Side A presents excerpts from two live realisations of Unforeseen Events (1989), the fourth in a series of pieces focussing on the interactions between instrumental performers and responsive software. Like the classic earlier works in the series, On the Other Ocean (1977), Interspecies Smalltalk (1984) and Leapday Night (1986), Unforeseen Events is an “unfinished composition” in which a computer system listens for and responds to specific pitch cues from an instrumentalist. Performed by the composer on electronics and Werner Durand on soprano saxophone in Berlin in 1989, the first realisation immediately ushers the listener into an environment of long soprano notes, lush, sustained synth harmonies, randomised percussive interjections and distantly burbling arpeggiated patterns.
The 1999 realisation recorded in New York with Jon Gibson on soprano shows how much room for the instrumentalist to affect the course of the music exists in Behrman’s interactive pieces, in which, as he notes, ‘performers have options rather than instructions’. Beginning in a roughly similar area to the version with Durand, this later recording eventually becomes substantially more active, as polyrhythmically layered arpeggios and percussive patterns respond to fast chromatic lines and dynamic phrases from the saxophone, moving Gibson in turn to respond with cycling figures and moments of extended technique that touch on the soprano languages pioneered by players like Steve Lacy and Evan Parker. Yet even at its most active, the lack of conventional forward movement in the music allows it to retain what Behrman’s friend Jacques Bekaert called its ‘fragile tranquillity’, as episodes of activity appear only as momentary disruptions of an underlying calm.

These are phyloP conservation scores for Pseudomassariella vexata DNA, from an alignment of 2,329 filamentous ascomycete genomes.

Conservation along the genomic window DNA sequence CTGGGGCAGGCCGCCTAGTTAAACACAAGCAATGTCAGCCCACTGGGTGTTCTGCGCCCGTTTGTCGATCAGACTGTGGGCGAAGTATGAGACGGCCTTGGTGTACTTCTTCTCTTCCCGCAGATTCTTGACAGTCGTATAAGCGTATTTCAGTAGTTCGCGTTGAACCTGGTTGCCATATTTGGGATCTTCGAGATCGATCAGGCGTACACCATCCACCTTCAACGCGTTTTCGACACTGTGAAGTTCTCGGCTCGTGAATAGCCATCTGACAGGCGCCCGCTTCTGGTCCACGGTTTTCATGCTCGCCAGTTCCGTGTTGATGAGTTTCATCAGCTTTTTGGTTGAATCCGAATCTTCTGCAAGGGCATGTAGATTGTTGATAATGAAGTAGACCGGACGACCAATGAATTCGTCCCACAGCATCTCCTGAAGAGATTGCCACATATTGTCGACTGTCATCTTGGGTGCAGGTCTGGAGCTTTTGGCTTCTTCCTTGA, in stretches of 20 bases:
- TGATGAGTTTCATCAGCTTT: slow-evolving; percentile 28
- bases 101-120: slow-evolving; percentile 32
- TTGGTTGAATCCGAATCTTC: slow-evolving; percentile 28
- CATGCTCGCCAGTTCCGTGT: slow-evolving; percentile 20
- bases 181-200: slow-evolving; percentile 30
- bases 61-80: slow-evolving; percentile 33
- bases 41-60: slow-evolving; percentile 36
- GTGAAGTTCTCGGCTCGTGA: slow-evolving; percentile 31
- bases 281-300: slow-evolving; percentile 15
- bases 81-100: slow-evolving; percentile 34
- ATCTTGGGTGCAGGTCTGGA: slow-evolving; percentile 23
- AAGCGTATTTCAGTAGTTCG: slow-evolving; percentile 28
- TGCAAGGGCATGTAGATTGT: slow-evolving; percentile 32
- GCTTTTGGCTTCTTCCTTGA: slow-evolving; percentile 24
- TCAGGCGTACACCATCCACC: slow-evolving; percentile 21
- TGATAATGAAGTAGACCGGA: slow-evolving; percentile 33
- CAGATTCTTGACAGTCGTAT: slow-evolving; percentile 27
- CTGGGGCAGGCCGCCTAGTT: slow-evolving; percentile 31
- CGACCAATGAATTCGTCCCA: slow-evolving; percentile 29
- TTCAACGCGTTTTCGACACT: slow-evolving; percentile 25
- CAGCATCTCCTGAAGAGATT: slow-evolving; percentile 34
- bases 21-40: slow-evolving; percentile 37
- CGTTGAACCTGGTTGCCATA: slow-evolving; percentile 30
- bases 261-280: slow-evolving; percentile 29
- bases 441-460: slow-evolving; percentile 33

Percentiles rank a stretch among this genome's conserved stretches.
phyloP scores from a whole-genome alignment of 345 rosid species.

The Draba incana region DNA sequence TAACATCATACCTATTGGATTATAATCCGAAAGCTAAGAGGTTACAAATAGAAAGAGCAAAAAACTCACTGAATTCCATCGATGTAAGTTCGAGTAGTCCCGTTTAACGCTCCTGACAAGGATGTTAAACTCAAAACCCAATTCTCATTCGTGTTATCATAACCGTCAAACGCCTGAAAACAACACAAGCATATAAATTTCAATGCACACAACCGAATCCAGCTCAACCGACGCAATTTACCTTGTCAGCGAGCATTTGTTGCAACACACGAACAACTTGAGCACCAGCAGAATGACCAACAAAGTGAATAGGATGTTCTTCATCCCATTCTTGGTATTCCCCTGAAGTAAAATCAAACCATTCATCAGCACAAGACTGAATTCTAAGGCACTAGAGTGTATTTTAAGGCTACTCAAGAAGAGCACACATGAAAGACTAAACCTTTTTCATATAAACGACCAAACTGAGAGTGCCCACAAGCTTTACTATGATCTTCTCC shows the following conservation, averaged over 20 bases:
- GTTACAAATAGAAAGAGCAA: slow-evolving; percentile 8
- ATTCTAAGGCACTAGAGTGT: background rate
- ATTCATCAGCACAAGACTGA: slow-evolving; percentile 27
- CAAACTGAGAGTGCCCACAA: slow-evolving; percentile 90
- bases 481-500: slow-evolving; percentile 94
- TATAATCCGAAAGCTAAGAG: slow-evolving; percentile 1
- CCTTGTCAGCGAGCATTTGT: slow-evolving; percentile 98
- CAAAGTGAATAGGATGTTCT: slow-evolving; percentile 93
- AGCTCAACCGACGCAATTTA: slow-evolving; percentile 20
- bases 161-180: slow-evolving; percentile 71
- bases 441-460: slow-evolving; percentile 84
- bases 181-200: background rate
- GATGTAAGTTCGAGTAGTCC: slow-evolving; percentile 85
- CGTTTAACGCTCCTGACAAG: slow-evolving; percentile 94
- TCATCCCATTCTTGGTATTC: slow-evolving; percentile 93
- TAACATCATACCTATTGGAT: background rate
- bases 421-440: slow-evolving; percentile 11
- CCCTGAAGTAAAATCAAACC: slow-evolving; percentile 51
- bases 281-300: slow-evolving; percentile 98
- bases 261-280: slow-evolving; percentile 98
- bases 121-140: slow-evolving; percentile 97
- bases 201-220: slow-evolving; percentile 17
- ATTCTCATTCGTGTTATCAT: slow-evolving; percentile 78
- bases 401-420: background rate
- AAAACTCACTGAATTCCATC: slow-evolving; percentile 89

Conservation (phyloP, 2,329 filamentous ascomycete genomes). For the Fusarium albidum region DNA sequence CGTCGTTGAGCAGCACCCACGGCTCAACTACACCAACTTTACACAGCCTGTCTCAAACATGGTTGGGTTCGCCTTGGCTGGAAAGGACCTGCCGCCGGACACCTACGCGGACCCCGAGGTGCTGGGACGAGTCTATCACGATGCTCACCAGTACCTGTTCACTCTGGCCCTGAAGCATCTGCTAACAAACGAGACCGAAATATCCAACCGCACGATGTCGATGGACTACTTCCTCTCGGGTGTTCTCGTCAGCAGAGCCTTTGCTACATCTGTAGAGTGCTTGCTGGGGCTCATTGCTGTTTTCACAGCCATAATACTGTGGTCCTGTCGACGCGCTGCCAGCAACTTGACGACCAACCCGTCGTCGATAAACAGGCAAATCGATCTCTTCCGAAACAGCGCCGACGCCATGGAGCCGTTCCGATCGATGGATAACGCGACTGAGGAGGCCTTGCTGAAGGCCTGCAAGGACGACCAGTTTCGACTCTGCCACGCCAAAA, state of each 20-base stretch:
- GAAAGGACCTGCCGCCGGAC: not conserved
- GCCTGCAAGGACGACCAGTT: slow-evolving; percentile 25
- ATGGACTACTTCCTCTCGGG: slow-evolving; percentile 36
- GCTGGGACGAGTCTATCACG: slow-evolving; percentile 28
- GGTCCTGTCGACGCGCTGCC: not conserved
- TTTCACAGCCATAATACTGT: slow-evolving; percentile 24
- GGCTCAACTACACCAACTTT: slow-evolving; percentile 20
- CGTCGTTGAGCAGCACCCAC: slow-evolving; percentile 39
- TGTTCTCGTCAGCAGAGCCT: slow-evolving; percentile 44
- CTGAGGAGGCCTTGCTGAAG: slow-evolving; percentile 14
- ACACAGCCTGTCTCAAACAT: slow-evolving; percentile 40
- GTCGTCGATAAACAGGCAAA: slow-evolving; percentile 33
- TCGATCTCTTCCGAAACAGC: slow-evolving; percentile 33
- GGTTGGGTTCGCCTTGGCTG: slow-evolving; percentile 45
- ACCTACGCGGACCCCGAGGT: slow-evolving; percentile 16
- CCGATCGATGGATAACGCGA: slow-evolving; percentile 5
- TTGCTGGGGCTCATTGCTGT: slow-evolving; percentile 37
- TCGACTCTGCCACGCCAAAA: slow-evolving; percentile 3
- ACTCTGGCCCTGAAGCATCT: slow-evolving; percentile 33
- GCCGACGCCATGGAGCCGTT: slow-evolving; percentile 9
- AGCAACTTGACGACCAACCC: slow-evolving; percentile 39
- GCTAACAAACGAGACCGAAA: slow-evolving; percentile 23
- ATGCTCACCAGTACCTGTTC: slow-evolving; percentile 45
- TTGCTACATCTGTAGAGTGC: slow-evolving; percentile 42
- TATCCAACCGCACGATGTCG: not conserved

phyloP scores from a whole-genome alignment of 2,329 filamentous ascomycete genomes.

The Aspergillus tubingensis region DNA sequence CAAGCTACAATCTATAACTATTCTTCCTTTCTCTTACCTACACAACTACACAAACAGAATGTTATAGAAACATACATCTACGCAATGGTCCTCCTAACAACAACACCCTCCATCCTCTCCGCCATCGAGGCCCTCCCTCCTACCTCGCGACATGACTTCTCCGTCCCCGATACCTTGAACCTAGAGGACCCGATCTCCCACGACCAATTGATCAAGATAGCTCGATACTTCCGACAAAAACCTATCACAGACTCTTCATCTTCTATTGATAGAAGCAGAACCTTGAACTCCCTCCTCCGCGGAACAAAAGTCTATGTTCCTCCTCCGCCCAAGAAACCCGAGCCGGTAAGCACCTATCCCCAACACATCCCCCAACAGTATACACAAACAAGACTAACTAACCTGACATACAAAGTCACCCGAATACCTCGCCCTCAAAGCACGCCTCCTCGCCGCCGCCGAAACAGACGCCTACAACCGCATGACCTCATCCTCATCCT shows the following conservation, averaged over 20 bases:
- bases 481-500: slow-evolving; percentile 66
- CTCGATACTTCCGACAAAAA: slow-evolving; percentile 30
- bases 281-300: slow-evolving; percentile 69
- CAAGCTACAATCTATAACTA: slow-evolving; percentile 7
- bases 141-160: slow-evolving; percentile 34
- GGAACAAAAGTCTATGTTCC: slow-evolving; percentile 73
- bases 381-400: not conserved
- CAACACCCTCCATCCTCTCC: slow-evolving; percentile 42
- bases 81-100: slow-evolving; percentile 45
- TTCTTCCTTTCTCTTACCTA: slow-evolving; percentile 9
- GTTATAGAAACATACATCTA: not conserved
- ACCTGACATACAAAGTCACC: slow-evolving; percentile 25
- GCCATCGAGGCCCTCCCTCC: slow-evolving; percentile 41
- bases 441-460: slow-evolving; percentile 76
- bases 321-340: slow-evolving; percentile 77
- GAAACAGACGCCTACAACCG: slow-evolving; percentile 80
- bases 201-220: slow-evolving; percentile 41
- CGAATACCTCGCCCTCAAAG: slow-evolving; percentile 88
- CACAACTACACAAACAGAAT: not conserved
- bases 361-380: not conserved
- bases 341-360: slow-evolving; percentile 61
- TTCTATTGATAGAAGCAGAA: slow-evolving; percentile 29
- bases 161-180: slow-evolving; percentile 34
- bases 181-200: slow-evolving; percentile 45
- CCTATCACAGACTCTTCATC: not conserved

On the B side, we are treated to a new collaborative work from Behrman and Werner Durand, building on the 2002 installation work ViewFinder, in which a camera detecting physical motion triggered changes to electronic sound. The piece presented here is a long-distance studio construction, recorded by Behrman in the Hudson Valley and Durand in Berlin, offering up an expansive duet between Behrman’s lush, gliding synth tones and the alien, untempered tones of Durand’s invented and adapted wind instruments. Presented in a stunning gatefold sleeve with art from Terri Hanlon, archival photographs and new liner notes from Behrman and Durand,ViewFinder / Hide & Seek is an essential release showcasing the continuing vitality of a legendary figure in experimental music.